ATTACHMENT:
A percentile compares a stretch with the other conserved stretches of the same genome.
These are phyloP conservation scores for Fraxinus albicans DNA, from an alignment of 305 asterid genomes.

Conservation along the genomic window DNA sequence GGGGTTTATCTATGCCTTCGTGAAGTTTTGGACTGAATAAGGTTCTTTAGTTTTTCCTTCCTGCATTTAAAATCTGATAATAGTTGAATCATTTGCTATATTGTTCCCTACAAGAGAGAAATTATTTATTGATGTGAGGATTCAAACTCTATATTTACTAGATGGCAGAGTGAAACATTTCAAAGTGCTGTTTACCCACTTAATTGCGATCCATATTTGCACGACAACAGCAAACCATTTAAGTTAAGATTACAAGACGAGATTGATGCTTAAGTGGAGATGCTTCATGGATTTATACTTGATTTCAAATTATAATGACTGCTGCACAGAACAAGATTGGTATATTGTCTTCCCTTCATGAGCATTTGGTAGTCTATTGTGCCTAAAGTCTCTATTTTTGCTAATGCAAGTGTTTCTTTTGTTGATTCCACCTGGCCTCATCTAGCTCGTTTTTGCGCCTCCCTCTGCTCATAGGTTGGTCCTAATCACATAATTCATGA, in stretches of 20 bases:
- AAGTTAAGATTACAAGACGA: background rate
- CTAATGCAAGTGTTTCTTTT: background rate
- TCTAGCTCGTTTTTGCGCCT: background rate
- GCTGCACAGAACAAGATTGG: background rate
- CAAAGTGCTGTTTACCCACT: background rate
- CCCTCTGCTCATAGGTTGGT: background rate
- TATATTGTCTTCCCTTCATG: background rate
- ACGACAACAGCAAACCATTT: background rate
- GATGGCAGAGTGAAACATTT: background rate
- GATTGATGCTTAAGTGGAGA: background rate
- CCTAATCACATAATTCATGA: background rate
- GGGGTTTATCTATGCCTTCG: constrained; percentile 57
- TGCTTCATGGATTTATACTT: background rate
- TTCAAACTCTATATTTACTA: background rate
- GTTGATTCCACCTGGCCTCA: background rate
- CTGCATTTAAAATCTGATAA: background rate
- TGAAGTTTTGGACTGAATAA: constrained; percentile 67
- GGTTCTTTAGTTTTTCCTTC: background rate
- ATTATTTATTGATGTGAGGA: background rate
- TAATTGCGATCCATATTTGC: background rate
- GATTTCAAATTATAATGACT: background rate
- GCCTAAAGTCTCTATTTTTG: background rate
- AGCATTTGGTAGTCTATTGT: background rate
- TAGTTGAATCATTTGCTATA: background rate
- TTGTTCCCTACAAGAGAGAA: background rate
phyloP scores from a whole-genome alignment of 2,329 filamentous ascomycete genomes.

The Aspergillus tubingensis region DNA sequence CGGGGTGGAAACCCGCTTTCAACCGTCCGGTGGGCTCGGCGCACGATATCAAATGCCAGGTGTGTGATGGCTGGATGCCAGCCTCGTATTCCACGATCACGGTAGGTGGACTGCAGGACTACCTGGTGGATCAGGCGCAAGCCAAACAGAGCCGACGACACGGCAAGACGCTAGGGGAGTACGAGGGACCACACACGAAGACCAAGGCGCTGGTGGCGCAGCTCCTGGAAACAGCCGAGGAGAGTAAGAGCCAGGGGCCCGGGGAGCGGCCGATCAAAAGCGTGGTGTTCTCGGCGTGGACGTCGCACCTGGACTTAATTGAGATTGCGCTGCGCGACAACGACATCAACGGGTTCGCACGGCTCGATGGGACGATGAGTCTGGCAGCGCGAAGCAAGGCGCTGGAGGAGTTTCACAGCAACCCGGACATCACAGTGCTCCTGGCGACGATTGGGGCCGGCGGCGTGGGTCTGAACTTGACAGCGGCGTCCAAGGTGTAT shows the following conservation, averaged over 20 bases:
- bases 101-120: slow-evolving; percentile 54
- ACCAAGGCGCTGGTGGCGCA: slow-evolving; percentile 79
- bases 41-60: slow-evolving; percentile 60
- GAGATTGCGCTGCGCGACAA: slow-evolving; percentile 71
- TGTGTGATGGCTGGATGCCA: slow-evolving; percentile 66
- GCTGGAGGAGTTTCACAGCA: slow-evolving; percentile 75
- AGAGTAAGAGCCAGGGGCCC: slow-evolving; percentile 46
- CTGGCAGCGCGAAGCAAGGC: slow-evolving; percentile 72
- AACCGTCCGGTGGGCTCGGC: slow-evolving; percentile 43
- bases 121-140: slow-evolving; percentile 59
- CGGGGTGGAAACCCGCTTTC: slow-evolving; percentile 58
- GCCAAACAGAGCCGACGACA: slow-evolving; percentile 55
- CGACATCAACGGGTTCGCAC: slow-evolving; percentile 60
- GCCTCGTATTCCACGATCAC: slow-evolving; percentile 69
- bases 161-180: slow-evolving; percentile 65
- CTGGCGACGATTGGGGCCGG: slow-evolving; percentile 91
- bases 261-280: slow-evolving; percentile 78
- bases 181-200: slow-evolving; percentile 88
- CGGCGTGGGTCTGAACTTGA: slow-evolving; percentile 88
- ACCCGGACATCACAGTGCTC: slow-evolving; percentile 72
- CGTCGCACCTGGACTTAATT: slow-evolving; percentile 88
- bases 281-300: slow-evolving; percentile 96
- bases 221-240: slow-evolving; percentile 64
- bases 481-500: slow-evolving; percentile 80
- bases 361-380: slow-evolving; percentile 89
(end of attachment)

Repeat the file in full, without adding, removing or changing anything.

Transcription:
A percentile compares a stretch with the other conserved stretches of the same genome.
These are phyloP conservation scores for Fraxinus albicans DNA, from an alignment of 305 asterid genomes.

Conservation along the genomic window DNA sequence GGGGTTTATCTATGCCTTCGTGAAGTTTTGGACTGAATAAGGTTCTTTAGTTTTTCCTTCCTGCATTTAAAATCTGATAATAGTTGAATCATTTGCTATATTGTTCCCTACAAGAGAGAAATTATTTATTGATGTGAGGATTCAAACTCTATATTTACTAGATGGCAGAGTGAAACATTTCAAAGTGCTGTTTACCCACTTAATTGCGATCCATATTTGCACGACAACAGCAAACCATTTAAGTTAAGATTACAAGACGAGATTGATGCTTAAGTGGAGATGCTTCATGGATTTATACTTGATTTCAAATTATAATGACTGCTGCACAGAACAAGATTGGTATATTGTCTTCCCTTCATGAGCATTTGGTAGTCTATTGTGCCTAAAGTCTCTATTTTTGCTAATGCAAGTGTTTCTTTTGTTGATTCCACCTGGCCTCATCTAGCTCGTTTTTGCGCCTCCCTCTGCTCATAGGTTGGTCCTAATCACATAATTCATGA, in stretches of 20 bases:
- AAGTTAAGATTACAAGACGA: background rate
- CTAATGCAAGTGTTTCTTTT: background rate
- TCTAGCTCGTTTTTGCGCCT: background rate
- GCTGCACAGAACAAGATTGG: background rate
- CAAAGTGCTGTTTACCCACT: background rate
- CCCTCTGCTCATAGGTTGGT: background rate
- TATATTGTCTTCCCTTCATG: background rate
- ACGACAACAGCAAACCATTT: background rate
- GATGGCAGAGTGAAACATTT: background rate
- GATTGATGCTTAAGTGGAGA: background rate
- CCTAATCACATAATTCATGA: background rate
- GGGGTTTATCTATGCCTTCG: constrained; percentile 57
- TGCTTCATGGATTTATACTT: background rate
- TTCAAACTCTATATTTACTA: background rate
- GTTGATTCCACCTGGCCTCA: background rate
- CTGCATTTAAAATCTGATAA: background rate
- TGAAGTTTTGGACTGAATAA: constrained; percentile 67
- GGTTCTTTAGTTTTTCCTTC: background rate
- ATTATTTATTGATGTGAGGA: background rate
- TAATTGCGATCCATATTTGC: background rate
- GATTTCAAATTATAATGACT: background rate
- GCCTAAAGTCTCTATTTTTG: background rate
- AGCATTTGGTAGTCTATTGT: background rate
- TAGTTGAATCATTTGCTATA: background rate
- TTGTTCCCTACAAGAGAGAA: background rate
phyloP scores from a whole-genome alignment of 2,329 filamentous ascomycete genomes.

The Aspergillus tubingensis region DNA sequence CGGGGTGGAAACCCGCTTTCAACCGTCCGGTGGGCTCGGCGCACGATATCAAATGCCAGGTGTGTGATGGCTGGATGCCAGCCTCGTATTCCACGATCACGGTAGGTGGACTGCAGGACTACCTGGTGGATCAGGCGCAAGCCAAACAGAGCCGACGACACGGCAAGACGCTAGGGGAGTACGAGGGACCACACACGAAGACCAAGGCGCTGGTGGCGCAGCTCCTGGAAACAGCCGAGGAGAGTAAGAGCCAGGGGCCCGGGGAGCGGCCGATCAAAAGCGTGGTGTTCTCGGCGTGGACGTCGCACCTGGACTTAATTGAGATTGCGCTGCGCGACAACGACATCAACGGGTTCGCACGGCTCGATGGGACGATGAGTCTGGCAGCGCGAAGCAAGGCGCTGGAGGAGTTTCACAGCAACCCGGACATCACAGTGCTCCTGGCGACGATTGGGGCCGGCGGCGTGGGTCTGAACTTGACAGCGGCGTCCAAGGTGTAT shows the following conservation, averaged over 20 bases:
- bases 101-120: slow-evolving; percentile 54
- ACCAAGGCGCTGGTGGCGCA: slow-evolving; percentile 79
- bases 41-60: slow-evolving; percentile 60
- GAGATTGCGCTGCGCGACAA: slow-evolving; percentile 71
- TGTGTGATGGCTGGATGCCA: slow-evolving; percentile 66
- GCTGGAGGAGTTTCACAGCA: slow-evolving; percentile 75
- AGAGTAAGAGCCAGGGGCCC: slow-evolving; percentile 46
- CTGGCAGCGCGAAGCAAGGC: slow-evolving; percentile 72
- AACCGTCCGGTGGGCTCGGC: slow-evolving; percentile 43
- bases 121-140: slow-evolving; percentile 59
- CGGGGTGGAAACCCGCTTTC: slow-evolving; percentile 58
- GCCAAACAGAGCCGACGACA: slow-evolving; percentile 55
- CGACATCAACGGGTTCGCAC: slow-evolving; percentile 60
- GCCTCGTATTCCACGATCAC: slow-evolving; percentile 69
- bases 161-180: slow-evolving; percentile 65
- CTGGCGACGATTGGGGCCGG: slow-evolving; percentile 91
- bases 261-280: slow-evolving; percentile 78
- bases 181-200: slow-evolving; percentile 88
- CGGCGTGGGTCTGAACTTGA: slow-evolving; percentile 88
- ACCCGGACATCACAGTGCTC: slow-evolving; percentile 72
- CGTCGCACCTGGACTTAATT: slow-evolving; percentile 88
- bases 281-300: slow-evolving; percentile 96
- bases 221-240: slow-evolving; percentile 64
- bases 481-500: slow-evolving; percentile 80
- bases 361-380: slow-evolving; percentile 89